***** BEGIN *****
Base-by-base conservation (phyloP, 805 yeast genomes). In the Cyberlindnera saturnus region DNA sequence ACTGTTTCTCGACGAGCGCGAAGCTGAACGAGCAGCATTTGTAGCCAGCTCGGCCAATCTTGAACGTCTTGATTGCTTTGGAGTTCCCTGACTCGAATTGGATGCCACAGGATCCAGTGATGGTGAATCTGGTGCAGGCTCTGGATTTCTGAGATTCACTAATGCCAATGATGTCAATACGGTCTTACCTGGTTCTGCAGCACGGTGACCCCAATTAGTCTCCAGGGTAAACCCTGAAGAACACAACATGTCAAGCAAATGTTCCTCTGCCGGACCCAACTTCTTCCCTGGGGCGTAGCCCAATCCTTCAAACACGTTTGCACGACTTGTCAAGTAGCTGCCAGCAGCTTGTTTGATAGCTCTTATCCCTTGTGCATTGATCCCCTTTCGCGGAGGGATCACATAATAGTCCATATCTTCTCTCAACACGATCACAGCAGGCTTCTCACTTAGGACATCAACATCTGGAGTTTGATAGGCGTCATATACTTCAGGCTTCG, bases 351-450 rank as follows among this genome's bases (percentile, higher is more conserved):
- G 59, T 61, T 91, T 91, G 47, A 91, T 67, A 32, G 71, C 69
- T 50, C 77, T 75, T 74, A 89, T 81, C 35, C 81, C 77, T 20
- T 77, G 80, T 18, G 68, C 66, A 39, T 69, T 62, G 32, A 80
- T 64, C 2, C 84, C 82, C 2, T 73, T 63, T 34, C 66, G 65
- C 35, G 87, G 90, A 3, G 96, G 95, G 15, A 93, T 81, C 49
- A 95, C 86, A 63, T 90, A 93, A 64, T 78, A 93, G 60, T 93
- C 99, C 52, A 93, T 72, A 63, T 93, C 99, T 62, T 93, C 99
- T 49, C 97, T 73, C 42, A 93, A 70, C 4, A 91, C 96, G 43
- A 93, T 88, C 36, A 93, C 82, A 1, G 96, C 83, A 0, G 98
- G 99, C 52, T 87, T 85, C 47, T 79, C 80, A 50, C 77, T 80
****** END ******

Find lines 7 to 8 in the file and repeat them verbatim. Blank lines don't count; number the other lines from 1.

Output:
- A 95, C 86, A 63, T 90, A 93, A 64, T 78, A 93, G 60, T 93
- C 99, C 52, A 93, T 72, A 63, T 93, C 99, T 62, T 93, C 99